Germany to miss gas storage target amid winter shortage warnings | business news

Germany will miss its gas reserves target set by the government to avoid a winter energy crisis amid a reduction in Russian supply, the country’s regulator has warned.

Klaus Mueller, president of the Federal Network Agency, said there was “barely a chance” of hitting the November benchmark because some storage sites were already depleted.

He also warned that Germany – Europe’s largest economy – faced two harsh winters.

The country is currently in the second phase of a three-stage emergency plan to reduce its heavy reliance on Russian gas after the invasion of the Kremlin Ukraine.

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Moscow has slashed flows to Europe via the Nord Stream pipeline since mid-June and currently supplies just 20% of agreed volumes, blaming technical problems.

However, the move is seen as politically motivated in retaliation for sanctions that prompted accusations that the Kremlin uses energy as a “weapon”.

Germany has already reached its first target of gas storage facilities being 75% full by September 1.

The next objectives are that the stock levels are at 85% on October 1 and at 95% the following month.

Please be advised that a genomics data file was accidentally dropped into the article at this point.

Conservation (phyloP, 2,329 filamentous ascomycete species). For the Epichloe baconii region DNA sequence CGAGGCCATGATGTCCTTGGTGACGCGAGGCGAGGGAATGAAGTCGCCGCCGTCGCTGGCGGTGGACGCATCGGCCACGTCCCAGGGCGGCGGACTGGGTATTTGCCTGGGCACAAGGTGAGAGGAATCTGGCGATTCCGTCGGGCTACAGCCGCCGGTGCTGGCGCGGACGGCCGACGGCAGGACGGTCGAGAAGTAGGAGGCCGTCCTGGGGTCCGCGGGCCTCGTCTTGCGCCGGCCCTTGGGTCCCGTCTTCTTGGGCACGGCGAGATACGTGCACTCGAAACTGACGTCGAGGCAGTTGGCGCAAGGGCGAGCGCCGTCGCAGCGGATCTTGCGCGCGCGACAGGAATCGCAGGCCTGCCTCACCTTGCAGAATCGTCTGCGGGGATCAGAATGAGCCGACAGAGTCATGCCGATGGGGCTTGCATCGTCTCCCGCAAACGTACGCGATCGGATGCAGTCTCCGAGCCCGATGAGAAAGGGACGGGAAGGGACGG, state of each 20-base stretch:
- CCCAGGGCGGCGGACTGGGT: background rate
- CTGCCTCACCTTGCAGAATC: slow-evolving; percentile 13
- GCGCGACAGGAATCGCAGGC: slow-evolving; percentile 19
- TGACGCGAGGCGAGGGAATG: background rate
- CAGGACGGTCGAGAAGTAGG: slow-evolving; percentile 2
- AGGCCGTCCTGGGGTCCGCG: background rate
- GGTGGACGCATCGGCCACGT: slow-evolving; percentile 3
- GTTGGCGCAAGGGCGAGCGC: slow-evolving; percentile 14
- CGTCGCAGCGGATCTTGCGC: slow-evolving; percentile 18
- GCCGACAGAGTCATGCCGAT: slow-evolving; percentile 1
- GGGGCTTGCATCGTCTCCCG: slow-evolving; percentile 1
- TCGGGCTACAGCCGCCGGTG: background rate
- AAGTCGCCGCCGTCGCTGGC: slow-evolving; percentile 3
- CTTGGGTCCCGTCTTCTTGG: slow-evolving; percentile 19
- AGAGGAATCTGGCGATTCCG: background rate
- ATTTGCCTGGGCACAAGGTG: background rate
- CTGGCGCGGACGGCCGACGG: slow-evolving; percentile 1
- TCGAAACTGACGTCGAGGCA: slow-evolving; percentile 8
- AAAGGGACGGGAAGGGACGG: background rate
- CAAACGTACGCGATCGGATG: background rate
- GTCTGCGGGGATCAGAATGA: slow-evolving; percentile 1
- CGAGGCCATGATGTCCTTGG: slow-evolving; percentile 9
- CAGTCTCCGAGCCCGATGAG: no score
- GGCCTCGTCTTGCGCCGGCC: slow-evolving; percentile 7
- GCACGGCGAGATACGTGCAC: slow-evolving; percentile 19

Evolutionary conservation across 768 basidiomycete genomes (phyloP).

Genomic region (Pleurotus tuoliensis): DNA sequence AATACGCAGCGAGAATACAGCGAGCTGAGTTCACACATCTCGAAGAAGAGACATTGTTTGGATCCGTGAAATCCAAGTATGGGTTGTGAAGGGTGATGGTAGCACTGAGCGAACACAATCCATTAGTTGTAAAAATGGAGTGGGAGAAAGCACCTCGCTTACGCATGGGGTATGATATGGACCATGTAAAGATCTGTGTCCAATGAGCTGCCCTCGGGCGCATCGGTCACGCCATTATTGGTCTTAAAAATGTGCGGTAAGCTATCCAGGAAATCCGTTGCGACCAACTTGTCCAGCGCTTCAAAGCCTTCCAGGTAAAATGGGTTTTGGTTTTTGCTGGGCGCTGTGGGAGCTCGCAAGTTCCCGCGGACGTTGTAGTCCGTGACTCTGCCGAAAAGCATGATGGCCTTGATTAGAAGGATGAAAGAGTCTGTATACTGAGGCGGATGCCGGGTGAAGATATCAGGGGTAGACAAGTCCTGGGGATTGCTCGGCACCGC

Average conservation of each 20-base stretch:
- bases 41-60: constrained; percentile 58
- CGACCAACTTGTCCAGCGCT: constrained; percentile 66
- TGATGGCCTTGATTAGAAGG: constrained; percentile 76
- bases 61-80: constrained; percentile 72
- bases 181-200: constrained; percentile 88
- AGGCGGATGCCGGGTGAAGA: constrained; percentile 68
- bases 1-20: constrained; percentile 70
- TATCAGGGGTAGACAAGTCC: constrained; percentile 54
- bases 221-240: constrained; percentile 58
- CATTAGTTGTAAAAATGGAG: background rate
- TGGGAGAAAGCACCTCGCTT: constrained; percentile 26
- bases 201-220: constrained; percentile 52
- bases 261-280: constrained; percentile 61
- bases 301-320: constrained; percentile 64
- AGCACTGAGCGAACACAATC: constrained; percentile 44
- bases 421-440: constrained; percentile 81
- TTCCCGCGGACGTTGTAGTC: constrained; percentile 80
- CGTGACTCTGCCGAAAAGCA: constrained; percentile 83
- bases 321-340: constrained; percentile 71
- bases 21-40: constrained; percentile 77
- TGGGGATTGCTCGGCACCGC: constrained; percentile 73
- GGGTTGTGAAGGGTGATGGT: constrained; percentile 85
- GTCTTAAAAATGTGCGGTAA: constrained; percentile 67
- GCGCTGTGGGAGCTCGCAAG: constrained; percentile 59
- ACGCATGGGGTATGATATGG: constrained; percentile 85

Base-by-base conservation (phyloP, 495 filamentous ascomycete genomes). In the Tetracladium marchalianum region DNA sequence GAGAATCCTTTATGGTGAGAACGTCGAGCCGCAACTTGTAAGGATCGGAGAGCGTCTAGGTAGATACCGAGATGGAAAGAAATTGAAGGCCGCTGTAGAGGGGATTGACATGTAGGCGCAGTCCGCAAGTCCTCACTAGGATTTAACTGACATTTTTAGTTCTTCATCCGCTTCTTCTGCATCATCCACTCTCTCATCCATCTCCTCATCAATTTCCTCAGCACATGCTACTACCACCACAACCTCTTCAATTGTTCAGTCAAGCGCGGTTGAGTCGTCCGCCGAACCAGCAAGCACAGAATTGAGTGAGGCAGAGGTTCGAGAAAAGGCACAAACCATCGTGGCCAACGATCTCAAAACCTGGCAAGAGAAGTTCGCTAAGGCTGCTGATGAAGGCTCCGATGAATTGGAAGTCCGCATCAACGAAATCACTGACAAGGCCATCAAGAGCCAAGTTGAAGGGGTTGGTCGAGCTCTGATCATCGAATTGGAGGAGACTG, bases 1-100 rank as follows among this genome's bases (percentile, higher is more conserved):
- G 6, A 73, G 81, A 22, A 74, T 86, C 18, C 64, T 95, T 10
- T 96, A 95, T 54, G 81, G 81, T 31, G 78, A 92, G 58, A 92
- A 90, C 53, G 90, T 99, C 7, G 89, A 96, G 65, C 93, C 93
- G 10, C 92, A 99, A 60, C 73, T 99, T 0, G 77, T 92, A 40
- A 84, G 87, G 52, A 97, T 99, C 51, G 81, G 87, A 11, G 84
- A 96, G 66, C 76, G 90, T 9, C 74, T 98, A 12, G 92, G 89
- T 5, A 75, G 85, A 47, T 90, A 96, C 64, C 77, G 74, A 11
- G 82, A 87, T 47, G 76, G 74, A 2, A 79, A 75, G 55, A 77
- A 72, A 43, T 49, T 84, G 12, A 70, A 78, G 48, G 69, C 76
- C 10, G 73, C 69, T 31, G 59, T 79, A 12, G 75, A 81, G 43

Mueller told news website t-online: “I don’t expect that we will hit the next storage targets as quickly as the first one.

Reaching the 85% target by fall “is not impossible, but it is very ambitious,” especially if the heating is already being used, he said.

He added: “We did not reach an average level of 95% for November 1 in all our projections.

“There’s hardly any chance of achieving that because some storage sites started very low.”

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Russia has cut supplies through the Nord Stream pipeline

Mueller said the Germans should save gas as they face potential problems for a couple of years.

He continued: “It’s not just about one winter, it’s about at least two and next winter could be even more difficult.

“It’s not just one winter, but at least two. And the second winter could be even more difficult.”

“We have to save a lot of gas for at least another year.

“To put it plainly: It’s going to be at least two stressful winters.”

Mueller noted that shortages in the coming winter were “likely” in some regions.

“Deficits will likely be temporary at first and then could stop or come back repeatedly,” he said, which may result in gas having to be transported to affected areas.

Household energy bills in Germany are set to soar this winter, while power shortages threaten to hamper economic growth.

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